of this scene stood silent and motionless.  Agricola, by a sentiment of
respect and delicacy, which struggled violently with his affection, did
not dare to fall on his father's neck.  He waited with constrained
impatience till his mother had finished her prayer.

The soldier experienced the same feeling as the blacksmith; they
understood each other.  The first glance exchanged by father and son
expressed their affection--their veneration for that excellent woman, who
in the fulness of her religious fervor, forgot, perhaps, too much the
creature for the Creator.

Rose and Blanche, confused and affected, looked with interest on the
kneeling woman; while Mother Bunch, shedding in silence tears of joy at
the thought of Agricola's happiness, withdrew into the most obscure
corner of the room, feeling that she was a stranger, and necessarily out
of place in that family meeting.  Frances rose, and took a step towards
her husband, who received her in his arms.  There was a moment of solemn
silence.  Dagobert and Frances said not a word.  Nothing could be heard
but a few sighs, mingled with sighs of joy.  And, when the aged couple
looked up, their expression was calm, radiant, serene; for the full and
complete enjoyment of simple and pure sentiments never leaves behind a
feverish and violent agitation.

"My children," said the soldier, in tones of emotion, presenting the
orphans to Frances, who, after her first agitation, had surveyed them
with astonishment, "this is my good and worthy wife; she will be to the
daughters of General Simon what I have been to them."

"Then, madame, you will treat us as your children," said Rose,
approaching Frances with her sister.

"The daughters of General Simon!" cried Dagobert's wife, more and more

"Yes, my dear Frances; I have brought them from afar not without some
difficulty; but I will tell you that by and by."

"Poor little things!  One would take them for two angels, exactly alike!"
said Frances, contemplating the orphans with as much interest as

"Now--for us," cried Dagobert, turning to his son.

"At last," rejoined the latter.

We must renounce all attempts to describe the wild joy of Dagobert and
his son, and the crushing grip of their hands, which Dagobert interrupted
only to look in Agricola's face; while he rested his hands on the young
blacksmith's broad shoulders that he might see to more advantage his
frank masculine countenance, and robust frame.  Then he shook his hand
again, exclaiming, "He's a fine fellow--well built--what a good-hearted
look he has!"

From a corner of the room Mother Bunch enjoyed Agricola's happiness; but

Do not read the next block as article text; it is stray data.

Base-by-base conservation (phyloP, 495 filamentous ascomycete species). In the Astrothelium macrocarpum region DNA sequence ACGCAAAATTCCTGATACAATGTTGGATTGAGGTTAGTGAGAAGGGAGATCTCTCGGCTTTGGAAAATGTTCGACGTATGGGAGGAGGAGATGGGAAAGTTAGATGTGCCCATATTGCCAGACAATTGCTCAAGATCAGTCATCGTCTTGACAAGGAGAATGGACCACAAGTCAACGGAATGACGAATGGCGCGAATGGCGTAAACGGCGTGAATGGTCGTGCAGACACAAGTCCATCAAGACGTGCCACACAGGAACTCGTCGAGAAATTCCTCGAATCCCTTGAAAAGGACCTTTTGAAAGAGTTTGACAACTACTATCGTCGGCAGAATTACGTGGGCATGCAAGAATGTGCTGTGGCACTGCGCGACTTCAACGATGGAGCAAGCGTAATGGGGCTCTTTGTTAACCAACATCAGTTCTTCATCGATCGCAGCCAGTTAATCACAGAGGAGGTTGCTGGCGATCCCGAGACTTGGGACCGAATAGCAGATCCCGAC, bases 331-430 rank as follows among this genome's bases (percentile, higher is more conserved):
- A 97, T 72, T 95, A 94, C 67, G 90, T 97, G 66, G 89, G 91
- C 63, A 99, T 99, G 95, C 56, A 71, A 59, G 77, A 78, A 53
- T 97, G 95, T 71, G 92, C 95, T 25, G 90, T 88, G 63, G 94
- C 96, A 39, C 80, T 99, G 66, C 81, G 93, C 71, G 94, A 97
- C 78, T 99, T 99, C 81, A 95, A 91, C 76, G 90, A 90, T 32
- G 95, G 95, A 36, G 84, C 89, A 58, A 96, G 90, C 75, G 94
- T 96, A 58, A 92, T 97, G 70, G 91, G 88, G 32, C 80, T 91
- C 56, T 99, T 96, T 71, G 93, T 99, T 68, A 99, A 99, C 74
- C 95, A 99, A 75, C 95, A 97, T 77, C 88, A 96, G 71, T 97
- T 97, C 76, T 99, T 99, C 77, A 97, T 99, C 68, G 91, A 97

she feared that her presence, till then unheeded, would be an intrusion.
She wished to withdraw unnoticed, but could not do so.  Dagobert and his
son were between her and the door; and she stood unable to take her eyes
from the charming faces of Rose and Blanche.  She had never seen anything
so winsome; and the extraordinary resemblance of the sisters increased
her surprise.  Then, their humble mourning revealing that they were poor,
Mother Bunch involuntarily felt more sympathy towards them.

"Dear children!  They are cold; their little hands are frozen, and,
unfortunately, the fire is out," said Frances, She tried to warm the
orphans' hands in hers, while Dagobert and his son gave themselves up to
the feelings of affection, so long restrained.

As soon as Frances said that the fire was out, Mother Bunch hastened to
make herself useful, as an excuse for her presence; and, going to the
cupboard, where the charcoal and wood were kept, she took some small
pieces, and, kneeling before the stove, succeeded, by the aid of a few
embers that remained, in relighting the fire, which soon began to draw
and blaze.  Filling a coffee-pot with water, she placed it on the stove,
presuming that the orphans required some warm drink.  The sempstress did
all this with so much dexterity and so little noise--she was naturally so
forgotten amidst the emotions of the scene--that Frances, entirely
occupied with Rose and Blanche, only perceived the fire when she felt its
warmth diffusing round, and heard the boiling water singing in the
coffee-pot.  This phenomenon--fire rekindling of itself--did not astonish
Dagobert's wife then, so wholly was she taken up in devising how she
could lodge the maidens; for Dagobert as we have seen, had not given her
notice of their arrival.

Suddenly a loud bark was heard three or four times at the door.

"Hallo! there's Spoil-sport," said Dagobert, letting in his dog; "he
wants to come in to brush acquaintance with the family too."

The dog came in with a bound, and in a second was quite at home.  After
having rubbed Dagobert's hand with his muzzle, he went in turns to greet
Rose and Blanche, and also Frances and Agricola; but seeing that they
took but little notice of him, he perceived Mother Bunch, who stood
apart, in an obscure corner of the room, and carrying out the popular